If it’s an open shot he and Steve Kerr would be very close to the same. The advantage Salim has over Steve is his ability to create shots. He’s able to put it down, rock back off of that and create the shots. He’s very strong to the basket. Sometimes he takes it when he shouldn’t. I think the only poor decision he made on Sunday was when he decided that he was going to take it all the way to the hole.
You can’t play this game with your emotions. If you are not under control mentally, you are not going to be in control physically.
There is still some concern about Salim’s mental toughness...
Well, anyone who says that now after watching him in the last half of the season probably may need to check their own (mental toughness). I have no doubt about that. He’s a winner. The thing that gets lost in the shuffle is how tough he is defensively. If you took the game yesterday (Sunday) and just looked at the defensive end, it’s not surprising that he’s been selected the defensive player of the year for three years, and I would expect him to share that award with Chris Rodgers this year.
Will the tone for Thursday’s game be set on the defensive end?
It’s important with the way they (Washington State) play that we maintain good defensive pressure on them the whole time they have the ball. If we can do that, I think we can force turnovers. I think there is a chance that we can wear them down.
How important is it to have Chris Rodgers applying that pressure?
It’s very important. What we need Chris to do now is put together back-to-back-to-back games. He might have been the most outstanding player on Thursday night. There have been peaks and valleys, and we need for Chris to balance things out. Defensively, he’s always going to do a great job. The only way he gets limited time is if he uses very poor judgment on the offensive end.
Was the previous Washington State game a wake-up call?
It wasn’t that so much. We played great against Washington two days before. We did not play badly. Against Washington State, they just shot the ball well. (Thomas) Kelati just killed us. That was the game that I sat Chris (Rodgers) out. Obviously that would have made a difference to have him out there defending Kelati, too.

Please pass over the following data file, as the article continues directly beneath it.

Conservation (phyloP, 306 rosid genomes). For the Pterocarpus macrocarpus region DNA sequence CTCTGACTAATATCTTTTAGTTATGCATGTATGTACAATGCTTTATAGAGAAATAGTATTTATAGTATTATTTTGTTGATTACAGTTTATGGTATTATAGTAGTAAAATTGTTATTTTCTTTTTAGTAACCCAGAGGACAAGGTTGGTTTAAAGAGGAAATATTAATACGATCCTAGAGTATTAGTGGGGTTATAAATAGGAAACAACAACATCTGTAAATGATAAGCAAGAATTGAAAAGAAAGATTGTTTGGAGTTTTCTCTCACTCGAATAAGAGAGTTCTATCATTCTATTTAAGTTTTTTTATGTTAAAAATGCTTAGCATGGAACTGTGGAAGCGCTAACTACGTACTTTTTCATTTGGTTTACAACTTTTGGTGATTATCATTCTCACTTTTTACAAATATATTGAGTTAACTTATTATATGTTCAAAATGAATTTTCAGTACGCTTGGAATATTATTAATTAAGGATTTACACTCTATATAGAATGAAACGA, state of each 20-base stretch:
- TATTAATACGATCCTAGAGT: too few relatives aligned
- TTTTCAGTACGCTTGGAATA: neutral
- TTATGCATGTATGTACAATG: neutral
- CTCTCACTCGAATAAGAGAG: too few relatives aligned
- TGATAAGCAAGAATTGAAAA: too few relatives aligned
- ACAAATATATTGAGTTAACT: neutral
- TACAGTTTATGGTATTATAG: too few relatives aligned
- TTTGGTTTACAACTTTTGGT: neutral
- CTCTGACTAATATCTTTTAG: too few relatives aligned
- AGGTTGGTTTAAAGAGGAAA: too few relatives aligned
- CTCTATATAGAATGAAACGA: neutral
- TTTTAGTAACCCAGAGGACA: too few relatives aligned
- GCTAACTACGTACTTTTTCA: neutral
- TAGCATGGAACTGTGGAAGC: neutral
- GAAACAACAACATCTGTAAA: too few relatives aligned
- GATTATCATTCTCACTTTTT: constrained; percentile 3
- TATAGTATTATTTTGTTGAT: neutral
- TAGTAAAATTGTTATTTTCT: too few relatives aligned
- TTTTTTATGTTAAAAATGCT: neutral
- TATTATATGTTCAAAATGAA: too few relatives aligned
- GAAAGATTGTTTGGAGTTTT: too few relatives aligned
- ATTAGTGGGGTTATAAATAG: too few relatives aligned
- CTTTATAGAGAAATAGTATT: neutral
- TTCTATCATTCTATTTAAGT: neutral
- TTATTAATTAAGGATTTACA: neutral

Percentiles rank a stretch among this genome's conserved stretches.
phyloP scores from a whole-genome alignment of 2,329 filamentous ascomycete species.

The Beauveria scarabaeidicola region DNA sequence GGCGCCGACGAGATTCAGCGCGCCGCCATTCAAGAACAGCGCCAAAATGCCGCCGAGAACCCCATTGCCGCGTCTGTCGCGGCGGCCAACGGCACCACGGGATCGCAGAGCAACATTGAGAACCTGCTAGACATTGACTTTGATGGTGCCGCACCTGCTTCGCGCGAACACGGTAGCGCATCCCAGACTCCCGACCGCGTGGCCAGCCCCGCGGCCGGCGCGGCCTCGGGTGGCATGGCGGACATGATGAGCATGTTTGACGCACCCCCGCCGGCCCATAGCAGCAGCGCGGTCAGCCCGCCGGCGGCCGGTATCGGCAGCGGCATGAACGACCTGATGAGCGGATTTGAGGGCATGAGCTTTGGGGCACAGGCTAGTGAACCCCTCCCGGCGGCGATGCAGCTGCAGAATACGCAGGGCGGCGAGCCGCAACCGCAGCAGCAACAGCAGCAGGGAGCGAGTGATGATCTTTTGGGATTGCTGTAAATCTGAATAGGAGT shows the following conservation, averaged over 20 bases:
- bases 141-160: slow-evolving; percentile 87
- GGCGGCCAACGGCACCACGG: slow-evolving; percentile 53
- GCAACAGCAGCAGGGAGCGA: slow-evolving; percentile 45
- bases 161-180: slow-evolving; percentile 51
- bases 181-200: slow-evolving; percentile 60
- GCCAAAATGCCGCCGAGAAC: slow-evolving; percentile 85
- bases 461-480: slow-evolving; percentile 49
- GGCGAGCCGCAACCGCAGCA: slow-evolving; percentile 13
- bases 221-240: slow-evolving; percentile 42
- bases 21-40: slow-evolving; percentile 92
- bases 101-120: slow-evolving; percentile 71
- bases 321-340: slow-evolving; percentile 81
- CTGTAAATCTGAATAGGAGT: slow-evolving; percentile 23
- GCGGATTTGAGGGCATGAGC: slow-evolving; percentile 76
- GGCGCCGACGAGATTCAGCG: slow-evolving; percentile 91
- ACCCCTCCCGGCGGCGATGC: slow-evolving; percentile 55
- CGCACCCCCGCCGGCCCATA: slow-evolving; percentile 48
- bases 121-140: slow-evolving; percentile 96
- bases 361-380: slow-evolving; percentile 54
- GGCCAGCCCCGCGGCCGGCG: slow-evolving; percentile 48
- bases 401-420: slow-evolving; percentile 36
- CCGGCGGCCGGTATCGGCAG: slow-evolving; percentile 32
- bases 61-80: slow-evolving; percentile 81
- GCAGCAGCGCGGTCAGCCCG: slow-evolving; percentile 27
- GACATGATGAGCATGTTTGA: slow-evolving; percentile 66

It looks like Salim might break Jason Gardner’s school record for threes. What are your thoughts on those two?
They are similar in some ways. They are both great competitors. If it’s a big shot, Jason was an unbelievable player at delivering the shot when it was needed most. I think Salim is that way, too. With Jason, he was a very strong leader for three years. I think he was stronger in that area. Salim is a better defender.
Whatever happens with the three-point thing, I’m sure Salim would tell you the same thing that I’m going to tell you. If that happens, it fine, but the main thing is that we win. The individual awards in the long run don’t mean anything, because in the end the thing that makes the difference is how we do as a team.
Did you invite Coach Wooden in knowing that you were close to breaking the record?
Coach Wooden asked me a year ago if he could come in watch practice and it just didn’t work out. We’ve never talked about that (the record).
It’s been a very close relationship for a long time. It started back when I was at Long Beach City College and we had won the California State Junior College championship in 1971 and I was invited to speak at his clinic at UCLA in the fall of that year, which I did.
Part of that was then Frank Arnold, who was an assistant, and his wife, Coach Wooden and his wife, and Joe Williams, who was the coach at Jacksonville University and the other clinician, and his wife and Bobbi and I all went out to dinner. That was really the start of it. Bobbi and Nell (Wooden) hit it off really well. I think that was the point at which it became a close relationship.
He recommended me for a number of jobs which I had no intention of taking. But it was nice. People would call him all of the time for recommendations, but I wasn’t interested in going down south or to some of the other places where the opportunities were.
It worked out ok for both of you?
Yes, it has (smiles).